Publisher/Year: Greenwillow Books, 1993
How I Got This: From my local library!
Why I Read It: I read this for my YA class and because my professor had been raving about it since the beginning of the semester!
Rating: 4 Stars
Quick Synopsis (from Goodreads):
When Sarah Byrnes was three years old, her condition became synonymous with her surname. Her face and hands were badly burned in a mysterious accident, and her father refused to allow reconstructive surgery. She developed a suit of cold, stainless steel armor to defend herself against the taunts of a world insensitive to her pain. You enter into Sarah Byrnes's world on her terms, or you don't enter.
Enter Eric Calhoune--Moby to his friends. Eric passed through his early years on a steady diet of Oreos and Twinkies and root beer floats, and he sports the girth to prove it. Because of their "terminal uglies," he and Sarah Byrnes have become true masters in the art of underhanded revenge directed at anyone who dares to offend their sensibilities.
When Eric turns out for the high school swimming team, he begins to shed layers of extra poundage. Fearing the loss of the one friendship he treasures, he gorges to "stay fat for Sarah Byrnes," who discovers his motive and threatens to beat him more senseless than she thinks he already is. Then the truth of Sarah Byrnes's horrific past finally catches up with her.
This was such an excellent read! I'm honestly surprised that Chris Crutcher is not a more prominent name in YA literature because he's one of the better ones that I've ever read. He is really an amazing writer, and I'm glad that my professor had us read this book.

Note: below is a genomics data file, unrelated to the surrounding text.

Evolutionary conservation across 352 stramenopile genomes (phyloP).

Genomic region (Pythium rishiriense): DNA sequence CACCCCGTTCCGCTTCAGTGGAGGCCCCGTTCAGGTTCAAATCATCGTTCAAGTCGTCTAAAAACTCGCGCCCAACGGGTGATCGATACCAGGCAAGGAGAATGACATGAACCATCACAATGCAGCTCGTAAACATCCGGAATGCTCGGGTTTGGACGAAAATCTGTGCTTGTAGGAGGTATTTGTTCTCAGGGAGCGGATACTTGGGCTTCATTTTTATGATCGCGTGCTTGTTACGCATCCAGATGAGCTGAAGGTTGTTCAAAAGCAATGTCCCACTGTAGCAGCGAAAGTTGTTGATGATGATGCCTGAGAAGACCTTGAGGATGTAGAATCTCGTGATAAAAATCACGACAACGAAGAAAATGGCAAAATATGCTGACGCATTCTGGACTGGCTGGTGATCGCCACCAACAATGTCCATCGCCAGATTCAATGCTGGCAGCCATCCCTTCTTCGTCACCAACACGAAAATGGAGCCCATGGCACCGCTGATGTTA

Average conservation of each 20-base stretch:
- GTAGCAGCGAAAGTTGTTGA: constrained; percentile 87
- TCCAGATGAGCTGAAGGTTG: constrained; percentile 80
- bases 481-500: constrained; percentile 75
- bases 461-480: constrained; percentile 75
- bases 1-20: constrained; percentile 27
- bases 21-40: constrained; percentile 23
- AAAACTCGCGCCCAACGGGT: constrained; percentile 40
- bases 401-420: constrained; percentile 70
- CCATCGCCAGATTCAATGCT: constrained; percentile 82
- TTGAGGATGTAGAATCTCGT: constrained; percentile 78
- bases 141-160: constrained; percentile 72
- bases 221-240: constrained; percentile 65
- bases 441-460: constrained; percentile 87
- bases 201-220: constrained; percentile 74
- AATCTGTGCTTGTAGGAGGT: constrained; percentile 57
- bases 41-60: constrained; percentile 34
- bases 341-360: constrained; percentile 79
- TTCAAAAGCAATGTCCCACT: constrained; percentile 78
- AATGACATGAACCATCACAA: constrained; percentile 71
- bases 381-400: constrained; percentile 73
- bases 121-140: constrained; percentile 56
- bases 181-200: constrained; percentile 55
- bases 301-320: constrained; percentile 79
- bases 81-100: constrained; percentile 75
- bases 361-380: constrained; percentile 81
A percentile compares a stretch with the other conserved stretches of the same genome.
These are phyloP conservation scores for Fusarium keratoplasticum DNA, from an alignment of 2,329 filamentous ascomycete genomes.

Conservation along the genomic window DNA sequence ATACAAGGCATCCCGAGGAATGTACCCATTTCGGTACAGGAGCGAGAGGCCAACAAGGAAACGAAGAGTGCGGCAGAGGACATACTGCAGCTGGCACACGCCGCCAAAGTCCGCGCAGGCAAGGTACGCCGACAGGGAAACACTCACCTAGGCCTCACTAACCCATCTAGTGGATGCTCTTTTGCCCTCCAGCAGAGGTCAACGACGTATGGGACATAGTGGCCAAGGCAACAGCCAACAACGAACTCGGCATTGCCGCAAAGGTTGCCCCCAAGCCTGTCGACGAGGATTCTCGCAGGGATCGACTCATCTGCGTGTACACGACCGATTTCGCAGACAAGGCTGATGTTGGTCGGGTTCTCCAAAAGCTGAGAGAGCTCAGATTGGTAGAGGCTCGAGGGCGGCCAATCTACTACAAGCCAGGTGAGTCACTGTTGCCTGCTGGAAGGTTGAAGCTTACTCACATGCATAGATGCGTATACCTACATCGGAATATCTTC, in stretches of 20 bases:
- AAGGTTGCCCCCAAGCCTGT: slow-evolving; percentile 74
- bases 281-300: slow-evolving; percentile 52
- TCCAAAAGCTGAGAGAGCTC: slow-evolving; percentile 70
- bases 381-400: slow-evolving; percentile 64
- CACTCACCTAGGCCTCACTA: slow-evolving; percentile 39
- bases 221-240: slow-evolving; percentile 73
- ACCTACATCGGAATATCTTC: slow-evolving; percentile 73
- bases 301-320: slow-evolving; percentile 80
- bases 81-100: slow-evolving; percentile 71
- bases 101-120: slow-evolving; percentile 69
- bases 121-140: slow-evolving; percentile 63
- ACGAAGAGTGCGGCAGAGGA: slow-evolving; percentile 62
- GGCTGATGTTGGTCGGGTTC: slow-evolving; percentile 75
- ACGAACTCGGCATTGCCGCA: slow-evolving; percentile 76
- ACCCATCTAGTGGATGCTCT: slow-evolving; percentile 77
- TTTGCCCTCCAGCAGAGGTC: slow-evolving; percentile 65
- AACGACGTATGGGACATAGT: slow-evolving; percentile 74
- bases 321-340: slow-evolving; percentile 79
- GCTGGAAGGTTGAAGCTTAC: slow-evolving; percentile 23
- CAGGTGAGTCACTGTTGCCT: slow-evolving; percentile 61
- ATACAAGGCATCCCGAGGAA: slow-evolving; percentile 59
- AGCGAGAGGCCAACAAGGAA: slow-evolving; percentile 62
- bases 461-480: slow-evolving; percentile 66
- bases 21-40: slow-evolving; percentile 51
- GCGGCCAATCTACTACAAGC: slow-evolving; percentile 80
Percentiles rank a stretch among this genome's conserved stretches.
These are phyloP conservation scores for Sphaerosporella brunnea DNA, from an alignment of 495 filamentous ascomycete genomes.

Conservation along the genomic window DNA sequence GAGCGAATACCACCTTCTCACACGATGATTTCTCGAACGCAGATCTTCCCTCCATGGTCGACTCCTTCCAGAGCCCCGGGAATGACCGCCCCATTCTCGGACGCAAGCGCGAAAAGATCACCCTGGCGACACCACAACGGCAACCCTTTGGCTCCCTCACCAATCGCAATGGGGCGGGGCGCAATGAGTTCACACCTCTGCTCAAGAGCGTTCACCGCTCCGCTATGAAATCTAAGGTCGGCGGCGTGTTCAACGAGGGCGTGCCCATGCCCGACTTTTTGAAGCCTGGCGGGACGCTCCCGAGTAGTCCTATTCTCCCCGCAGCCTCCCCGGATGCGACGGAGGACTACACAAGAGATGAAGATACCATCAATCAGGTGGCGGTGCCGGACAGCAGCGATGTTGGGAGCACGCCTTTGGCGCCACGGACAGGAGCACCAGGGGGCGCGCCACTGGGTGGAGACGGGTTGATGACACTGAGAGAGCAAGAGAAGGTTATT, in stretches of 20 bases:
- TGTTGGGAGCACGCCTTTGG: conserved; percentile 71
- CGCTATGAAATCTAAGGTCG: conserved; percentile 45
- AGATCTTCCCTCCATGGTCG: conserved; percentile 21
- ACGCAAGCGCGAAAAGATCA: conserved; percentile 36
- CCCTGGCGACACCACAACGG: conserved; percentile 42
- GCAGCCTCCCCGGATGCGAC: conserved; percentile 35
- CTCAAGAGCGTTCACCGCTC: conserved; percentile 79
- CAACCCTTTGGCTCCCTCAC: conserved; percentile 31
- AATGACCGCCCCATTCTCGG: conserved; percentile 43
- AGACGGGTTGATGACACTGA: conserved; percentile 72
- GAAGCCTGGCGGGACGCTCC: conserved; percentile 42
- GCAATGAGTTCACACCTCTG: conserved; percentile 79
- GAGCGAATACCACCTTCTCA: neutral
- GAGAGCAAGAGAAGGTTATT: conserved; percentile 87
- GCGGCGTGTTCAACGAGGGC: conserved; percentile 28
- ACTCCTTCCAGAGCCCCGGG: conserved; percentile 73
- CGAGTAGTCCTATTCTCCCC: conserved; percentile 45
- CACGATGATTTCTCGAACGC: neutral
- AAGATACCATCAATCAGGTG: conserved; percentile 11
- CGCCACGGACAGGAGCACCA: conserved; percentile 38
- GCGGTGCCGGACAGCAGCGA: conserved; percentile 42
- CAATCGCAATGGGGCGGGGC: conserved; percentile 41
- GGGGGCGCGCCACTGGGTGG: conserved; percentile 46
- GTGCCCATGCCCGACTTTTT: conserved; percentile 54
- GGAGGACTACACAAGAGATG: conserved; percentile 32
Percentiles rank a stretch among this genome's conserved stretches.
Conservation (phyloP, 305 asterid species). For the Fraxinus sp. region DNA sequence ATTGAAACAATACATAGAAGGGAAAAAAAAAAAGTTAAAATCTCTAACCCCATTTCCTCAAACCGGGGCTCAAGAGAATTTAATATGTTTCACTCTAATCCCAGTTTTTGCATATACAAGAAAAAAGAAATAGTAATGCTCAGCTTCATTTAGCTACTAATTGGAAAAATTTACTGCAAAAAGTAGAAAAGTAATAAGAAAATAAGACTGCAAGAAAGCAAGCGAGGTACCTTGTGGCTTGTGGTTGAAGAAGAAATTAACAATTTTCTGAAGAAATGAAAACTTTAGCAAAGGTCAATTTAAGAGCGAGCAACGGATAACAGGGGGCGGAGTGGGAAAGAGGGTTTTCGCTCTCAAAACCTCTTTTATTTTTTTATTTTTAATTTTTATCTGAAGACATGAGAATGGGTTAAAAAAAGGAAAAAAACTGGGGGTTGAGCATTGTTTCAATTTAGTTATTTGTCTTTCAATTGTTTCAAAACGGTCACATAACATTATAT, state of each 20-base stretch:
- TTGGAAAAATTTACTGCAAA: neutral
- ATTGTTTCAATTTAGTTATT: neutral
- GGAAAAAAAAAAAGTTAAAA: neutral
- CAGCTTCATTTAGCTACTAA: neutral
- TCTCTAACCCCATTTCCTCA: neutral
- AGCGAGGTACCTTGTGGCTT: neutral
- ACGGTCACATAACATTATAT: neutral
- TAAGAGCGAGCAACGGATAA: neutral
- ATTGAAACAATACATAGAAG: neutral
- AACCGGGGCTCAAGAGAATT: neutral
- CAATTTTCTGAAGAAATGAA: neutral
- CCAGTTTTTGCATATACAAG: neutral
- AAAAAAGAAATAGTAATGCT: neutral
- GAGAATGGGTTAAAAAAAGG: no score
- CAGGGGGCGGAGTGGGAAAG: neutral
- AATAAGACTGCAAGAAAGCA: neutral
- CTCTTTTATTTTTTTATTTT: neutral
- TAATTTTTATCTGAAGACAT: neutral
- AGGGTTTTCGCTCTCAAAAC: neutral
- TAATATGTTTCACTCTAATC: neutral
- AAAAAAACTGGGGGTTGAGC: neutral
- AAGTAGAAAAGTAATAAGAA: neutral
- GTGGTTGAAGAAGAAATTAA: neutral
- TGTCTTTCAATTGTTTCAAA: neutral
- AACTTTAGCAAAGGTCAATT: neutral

Crutcher knows how to craft a very good line, and he uses his words effectively. There were some really gut-wrenching lines in this book. He gets in the heart of his character and stays there, creating the distinctive voice of the witty smartass narrator, Eric Calhoune. While I couldn't really visualize the characters, I got such a clear picture of their voices and their personalities that I would know them anywhere. I love when authors do this with their characters because it shows me that they actually care about their characters.
Another big plus in this book is that Crutcher absolutely does not shy away from any of the raw topics of life, ranging from domestic abuse to abortion to religion, which is why he gets banned quite frequently. I love that he takes these untouchable topics and has his readers really think about them through the antics of his characters. I think it's important for people to read about stuff like this, if just for the simple fact of being aware that it happens. Crutcher's approach also works really well because he uses comic relief and laughter to lighten the mood. Just because he talks about serious subjects does not mean that this book is a Debbie Downer, by any means. Hell, I read the first page and I was cracking up already. Eric, otherwise known as Mobe, is such a witty and hilarious narrator. There aren't many books out there that get actual physical reactions out of me, but this was one of them. I laughed out loud, I cried, and I gasped. That takes some good writing.
So, if you're looking for an author that you may not have heard of who writes quality novels (11 in total), I highly suggest checking out Chris Crutcher.